- Second Corpus Christi hearing added on proposed trout limit changePosted 1 day ago
- Bass fishing best in Texas during spring spawn as fish move shallowerPosted 4 days ago
- Texas jetty fishing provides some of the finest angling conditions imaginablePosted 7 days ago
- Dredging of Cedar Bayou to begin in April, with focus on inflowsPosted 1 week ago
- Texas’ Lake Austin produces another ShareLunker largemouth bassPosted 1 week ago
Project to reopen Cedar Bayou on Texas coast nets another $1 million
The Cedar Bayou restoration effort aimed at reopening the pass that previously divided Matagorda and San Jose islands continues to net funding, including a $1 million allocation announced Thursday by the Texas General Land Office.
The funding is derived from offshore drilling in federal waters.
The project, which is aimed at dredging out and straightening the historical path of Cedar Bayou, has been estimated at a cost of more than $8 million, leaving it about $1.3 million short of the funding needed to proceed. The effort would help link up with nearby Vinson Slough, providing Gulf of Mexico inflows into estuarine areas.
Cedar Bayou is a natural pass south of Rockport that historically has linked the Gulf with a number of bay systems, providing significant resources to a number of species that depend on tidal movement to reproduce and mature. Among those species of notable importance to recreational anglers are redfish, speckled trout, flounder, crabs and varying colors of shrimp.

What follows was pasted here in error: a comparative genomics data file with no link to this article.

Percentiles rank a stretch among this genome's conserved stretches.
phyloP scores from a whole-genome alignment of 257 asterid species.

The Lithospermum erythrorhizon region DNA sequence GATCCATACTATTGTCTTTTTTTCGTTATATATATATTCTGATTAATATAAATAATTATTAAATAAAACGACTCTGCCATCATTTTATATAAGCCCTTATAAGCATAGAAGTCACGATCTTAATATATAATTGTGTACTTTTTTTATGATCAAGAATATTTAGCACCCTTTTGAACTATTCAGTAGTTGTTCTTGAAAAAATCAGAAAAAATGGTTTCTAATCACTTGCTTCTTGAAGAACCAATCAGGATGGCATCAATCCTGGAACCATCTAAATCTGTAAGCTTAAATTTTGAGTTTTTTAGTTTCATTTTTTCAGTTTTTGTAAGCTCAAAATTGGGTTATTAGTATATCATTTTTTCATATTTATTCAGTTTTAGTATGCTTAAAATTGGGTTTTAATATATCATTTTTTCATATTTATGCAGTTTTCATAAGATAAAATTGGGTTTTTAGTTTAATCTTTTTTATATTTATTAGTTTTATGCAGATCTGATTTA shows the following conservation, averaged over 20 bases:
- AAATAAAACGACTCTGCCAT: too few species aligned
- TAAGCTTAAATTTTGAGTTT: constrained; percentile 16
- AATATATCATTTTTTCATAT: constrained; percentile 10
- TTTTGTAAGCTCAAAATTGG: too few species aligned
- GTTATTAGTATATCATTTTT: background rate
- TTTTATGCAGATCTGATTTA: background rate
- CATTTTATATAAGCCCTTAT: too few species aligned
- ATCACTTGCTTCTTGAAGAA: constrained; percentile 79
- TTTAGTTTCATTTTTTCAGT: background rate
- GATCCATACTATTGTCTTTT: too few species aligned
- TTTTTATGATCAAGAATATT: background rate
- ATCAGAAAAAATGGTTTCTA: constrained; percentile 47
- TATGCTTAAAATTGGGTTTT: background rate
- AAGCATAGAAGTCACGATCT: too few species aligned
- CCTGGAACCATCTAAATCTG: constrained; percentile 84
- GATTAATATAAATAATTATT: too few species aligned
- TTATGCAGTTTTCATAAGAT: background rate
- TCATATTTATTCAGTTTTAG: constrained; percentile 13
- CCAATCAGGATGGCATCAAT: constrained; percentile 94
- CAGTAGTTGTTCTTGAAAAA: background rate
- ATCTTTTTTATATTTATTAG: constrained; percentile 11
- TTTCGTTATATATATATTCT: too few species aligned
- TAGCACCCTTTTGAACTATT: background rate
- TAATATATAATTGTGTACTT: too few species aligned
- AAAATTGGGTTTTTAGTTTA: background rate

Cedar Bayou had been open for most of the time since records were kept in the 1800s, until it was closed in 1979 to protect bay systems from a large oil spill near Campeche, Mexico. That closure remained in place until 1987, when the Texas Parks and Wildlife Department made its first attempt to reopen the pass. The effort didn’t net lasting results and the pass again was closed in the early 1990s. TPWD made another attempt to reopen the pass in the mid-’90s but it also proved unsuccessful due to budget constraints.
The project has received funding from a variety of sources, including through federal grants and direct money from groups including the Coastal Conservation Association. The partnership to reopen Cedar Bayou, led by Aransas County, includes the University of Texas Marine Science Institute in Port Aransas, Texas A&M University-Corpus Christi’s Harte Research Institute and the General Land Office.
For the latest information about the project as well as an opportunity for individuals to make contributions online, visit www.restorecedarbayou.org.